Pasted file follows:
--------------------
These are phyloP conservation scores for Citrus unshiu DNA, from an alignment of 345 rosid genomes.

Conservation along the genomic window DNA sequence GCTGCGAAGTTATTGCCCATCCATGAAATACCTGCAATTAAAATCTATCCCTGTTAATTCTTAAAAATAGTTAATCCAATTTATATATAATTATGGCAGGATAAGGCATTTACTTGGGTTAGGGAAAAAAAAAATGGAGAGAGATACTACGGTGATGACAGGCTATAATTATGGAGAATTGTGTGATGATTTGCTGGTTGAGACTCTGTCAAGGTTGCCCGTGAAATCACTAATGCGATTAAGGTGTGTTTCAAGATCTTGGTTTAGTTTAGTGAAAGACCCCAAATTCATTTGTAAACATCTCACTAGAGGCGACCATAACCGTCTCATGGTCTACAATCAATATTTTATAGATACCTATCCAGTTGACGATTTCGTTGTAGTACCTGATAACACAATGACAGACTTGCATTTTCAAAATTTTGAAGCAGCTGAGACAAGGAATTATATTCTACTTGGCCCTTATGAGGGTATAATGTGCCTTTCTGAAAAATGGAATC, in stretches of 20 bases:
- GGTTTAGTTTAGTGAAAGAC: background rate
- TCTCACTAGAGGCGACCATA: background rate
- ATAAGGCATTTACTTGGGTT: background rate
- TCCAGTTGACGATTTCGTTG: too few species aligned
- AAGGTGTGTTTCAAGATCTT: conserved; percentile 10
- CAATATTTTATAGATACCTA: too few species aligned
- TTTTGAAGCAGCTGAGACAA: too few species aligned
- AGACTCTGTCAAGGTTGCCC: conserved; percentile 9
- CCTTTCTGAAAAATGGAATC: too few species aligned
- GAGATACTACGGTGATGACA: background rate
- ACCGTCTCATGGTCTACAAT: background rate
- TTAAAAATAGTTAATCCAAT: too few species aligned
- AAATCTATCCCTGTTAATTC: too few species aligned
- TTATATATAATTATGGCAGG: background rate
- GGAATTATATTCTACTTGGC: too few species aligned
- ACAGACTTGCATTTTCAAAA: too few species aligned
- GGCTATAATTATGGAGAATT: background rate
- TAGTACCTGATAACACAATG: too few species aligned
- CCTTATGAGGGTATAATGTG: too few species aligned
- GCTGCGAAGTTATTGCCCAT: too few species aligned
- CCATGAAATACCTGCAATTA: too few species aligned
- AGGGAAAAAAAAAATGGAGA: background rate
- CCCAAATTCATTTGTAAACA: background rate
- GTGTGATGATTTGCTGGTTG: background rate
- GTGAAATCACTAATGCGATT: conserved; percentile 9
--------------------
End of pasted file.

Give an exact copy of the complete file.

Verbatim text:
These are phyloP conservation scores for Citrus unshiu DNA, from an alignment of 345 rosid genomes.

Conservation along the genomic window DNA sequence GCTGCGAAGTTATTGCCCATCCATGAAATACCTGCAATTAAAATCTATCCCTGTTAATTCTTAAAAATAGTTAATCCAATTTATATATAATTATGGCAGGATAAGGCATTTACTTGGGTTAGGGAAAAAAAAAATGGAGAGAGATACTACGGTGATGACAGGCTATAATTATGGAGAATTGTGTGATGATTTGCTGGTTGAGACTCTGTCAAGGTTGCCCGTGAAATCACTAATGCGATTAAGGTGTGTTTCAAGATCTTGGTTTAGTTTAGTGAAAGACCCCAAATTCATTTGTAAACATCTCACTAGAGGCGACCATAACCGTCTCATGGTCTACAATCAATATTTTATAGATACCTATCCAGTTGACGATTTCGTTGTAGTACCTGATAACACAATGACAGACTTGCATTTTCAAAATTTTGAAGCAGCTGAGACAAGGAATTATATTCTACTTGGCCCTTATGAGGGTATAATGTGCCTTTCTGAAAAATGGAATC, in stretches of 20 bases:
- GGTTTAGTTTAGTGAAAGAC: background rate
- TCTCACTAGAGGCGACCATA: background rate
- ATAAGGCATTTACTTGGGTT: background rate
- TCCAGTTGACGATTTCGTTG: too few species aligned
- AAGGTGTGTTTCAAGATCTT: conserved; percentile 10
- CAATATTTTATAGATACCTA: too few species aligned
- TTTTGAAGCAGCTGAGACAA: too few species aligned
- AGACTCTGTCAAGGTTGCCC: conserved; percentile 9
- CCTTTCTGAAAAATGGAATC: too few species aligned
- GAGATACTACGGTGATGACA: background rate
- ACCGTCTCATGGTCTACAAT: background rate
- TTAAAAATAGTTAATCCAAT: too few species aligned
- AAATCTATCCCTGTTAATTC: too few species aligned
- TTATATATAATTATGGCAGG: background rate
- GGAATTATATTCTACTTGGC: too few species aligned
- ACAGACTTGCATTTTCAAAA: too few species aligned
- GGCTATAATTATGGAGAATT: background rate
- TAGTACCTGATAACACAATG: too few species aligned
- CCTTATGAGGGTATAATGTG: too few species aligned
- GCTGCGAAGTTATTGCCCAT: too few species aligned
- CCATGAAATACCTGCAATTA: too few species aligned
- AGGGAAAAAAAAAATGGAGA: background rate
- CCCAAATTCATTTGTAAACA: background rate
- GTGTGATGATTTGCTGGTTG: background rate
- GTGAAATCACTAATGCGATT: conserved; percentile 9